Marx: We are gathered here today to discuss our current economic, political, and social situation.
Smith: Politics? Social situation? I’m only here to talk about economics….
Marx: Well Smith when you improve the lives of citizens, and arrange politics so that it will benefit the people, economics will also improve.
Smith: Marx I’d have to disagree. You must first improve the economy in order to improve the lives of citizens.
Marx: But Smith the history of all societies has always been a struggle between classes: the struggle between the oppressed and the oppressor!… Read the rest here
In both the American and French revolutionary doctrines, the goal is to inspire and rouse a nation into rebellion. In order to complete such a monumental task, the authors center their declarations on the idea that citizens’ natural and “inalienable” rights are being taken away by the current government. In both the Declaration of Independence and The Declaration of the Rights of Man, natural rights are defined as god-given life, property, and liberty. Both doctrines emphasize that liberty lies in the insurance of safety and happiness of every man.… Read the rest here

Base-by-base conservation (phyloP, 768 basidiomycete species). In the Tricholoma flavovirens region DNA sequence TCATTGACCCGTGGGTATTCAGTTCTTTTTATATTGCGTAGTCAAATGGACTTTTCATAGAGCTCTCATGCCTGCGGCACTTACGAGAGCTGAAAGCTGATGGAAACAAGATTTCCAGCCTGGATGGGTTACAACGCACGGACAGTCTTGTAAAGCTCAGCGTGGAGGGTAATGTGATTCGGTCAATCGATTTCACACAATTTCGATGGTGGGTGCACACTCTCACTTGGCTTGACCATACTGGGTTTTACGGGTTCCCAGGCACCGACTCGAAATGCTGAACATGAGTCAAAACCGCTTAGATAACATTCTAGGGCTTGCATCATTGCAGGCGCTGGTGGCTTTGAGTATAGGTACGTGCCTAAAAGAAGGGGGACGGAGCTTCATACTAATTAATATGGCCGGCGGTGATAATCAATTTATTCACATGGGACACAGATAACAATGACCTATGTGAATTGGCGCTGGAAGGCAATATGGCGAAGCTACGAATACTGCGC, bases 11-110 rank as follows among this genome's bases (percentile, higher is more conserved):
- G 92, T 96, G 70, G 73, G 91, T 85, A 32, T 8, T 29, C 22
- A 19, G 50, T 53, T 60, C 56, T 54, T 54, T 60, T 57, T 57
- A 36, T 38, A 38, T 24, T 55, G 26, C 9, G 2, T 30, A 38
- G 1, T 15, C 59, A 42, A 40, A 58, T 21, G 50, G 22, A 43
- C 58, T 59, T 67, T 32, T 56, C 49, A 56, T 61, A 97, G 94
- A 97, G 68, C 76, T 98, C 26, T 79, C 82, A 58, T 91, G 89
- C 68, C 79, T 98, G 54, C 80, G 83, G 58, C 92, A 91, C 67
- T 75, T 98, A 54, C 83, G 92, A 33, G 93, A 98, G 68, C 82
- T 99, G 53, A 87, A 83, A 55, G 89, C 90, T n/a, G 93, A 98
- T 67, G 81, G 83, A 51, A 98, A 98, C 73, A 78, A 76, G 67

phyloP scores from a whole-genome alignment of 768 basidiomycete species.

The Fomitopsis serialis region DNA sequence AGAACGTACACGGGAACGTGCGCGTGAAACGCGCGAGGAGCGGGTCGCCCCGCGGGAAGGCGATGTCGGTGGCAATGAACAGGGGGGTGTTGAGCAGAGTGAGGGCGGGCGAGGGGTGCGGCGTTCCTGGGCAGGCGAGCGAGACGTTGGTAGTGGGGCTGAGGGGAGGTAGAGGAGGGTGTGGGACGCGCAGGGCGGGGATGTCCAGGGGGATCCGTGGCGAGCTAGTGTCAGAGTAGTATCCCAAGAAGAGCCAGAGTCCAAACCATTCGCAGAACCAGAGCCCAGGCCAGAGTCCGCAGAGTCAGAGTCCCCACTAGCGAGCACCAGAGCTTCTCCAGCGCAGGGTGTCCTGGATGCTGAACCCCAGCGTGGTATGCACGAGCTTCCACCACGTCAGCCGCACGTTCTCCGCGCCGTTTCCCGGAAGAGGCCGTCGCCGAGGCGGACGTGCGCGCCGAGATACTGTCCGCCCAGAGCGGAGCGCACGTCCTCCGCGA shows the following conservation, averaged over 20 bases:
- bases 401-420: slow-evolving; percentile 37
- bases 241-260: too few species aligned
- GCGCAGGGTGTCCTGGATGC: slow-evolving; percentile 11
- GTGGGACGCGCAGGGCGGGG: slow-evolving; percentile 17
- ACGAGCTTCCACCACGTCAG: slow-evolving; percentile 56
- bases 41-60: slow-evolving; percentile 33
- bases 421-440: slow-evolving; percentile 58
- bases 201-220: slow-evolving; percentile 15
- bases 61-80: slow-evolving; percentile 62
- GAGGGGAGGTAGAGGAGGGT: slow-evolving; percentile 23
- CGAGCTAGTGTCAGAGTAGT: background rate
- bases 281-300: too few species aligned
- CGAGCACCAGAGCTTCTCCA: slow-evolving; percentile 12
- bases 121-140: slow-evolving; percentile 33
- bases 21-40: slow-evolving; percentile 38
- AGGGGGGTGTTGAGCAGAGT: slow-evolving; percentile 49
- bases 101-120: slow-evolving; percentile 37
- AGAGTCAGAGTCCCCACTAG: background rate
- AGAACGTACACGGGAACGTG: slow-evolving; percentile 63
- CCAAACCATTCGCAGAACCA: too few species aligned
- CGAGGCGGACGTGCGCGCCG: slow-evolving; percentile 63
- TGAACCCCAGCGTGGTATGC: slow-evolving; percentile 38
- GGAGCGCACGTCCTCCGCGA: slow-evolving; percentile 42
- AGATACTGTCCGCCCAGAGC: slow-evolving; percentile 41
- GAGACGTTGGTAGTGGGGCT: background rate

Thomas More’s Utopia and Plato’s The Republic both address morality in the context of ideal civilizations. Similarities arise when each novel describes its people, and how they come to be functioning and ideal members of Utopia or the perfect State. Each author describes some sort of conditioning process that each society’s residents must go through. However, Plato’s subjects are closely inculcated with specific information and preplanned cultural influences from birth; thus, they know nothing other than their enforced goodness. … Read the rest here
More and Plato have similar ideas on how one lives a virtuous life, but their reasons for encouraging their own versions of morality come from two different viewpoints. More encourages following God’s will, and ethics, while Plato praises balance for the common good; although both authors seek order and harmony for the citizens of their utopias, especially through knowledge, their differing inspirations for writing may be why their basis for pursuing virtue is inconsistent. Perhaps Plato puts more responsibility on the individual’s ability to shape society because of the disastrous results of group think, and mob mentality which led to the execution of his teacher Socrates.… Read the rest here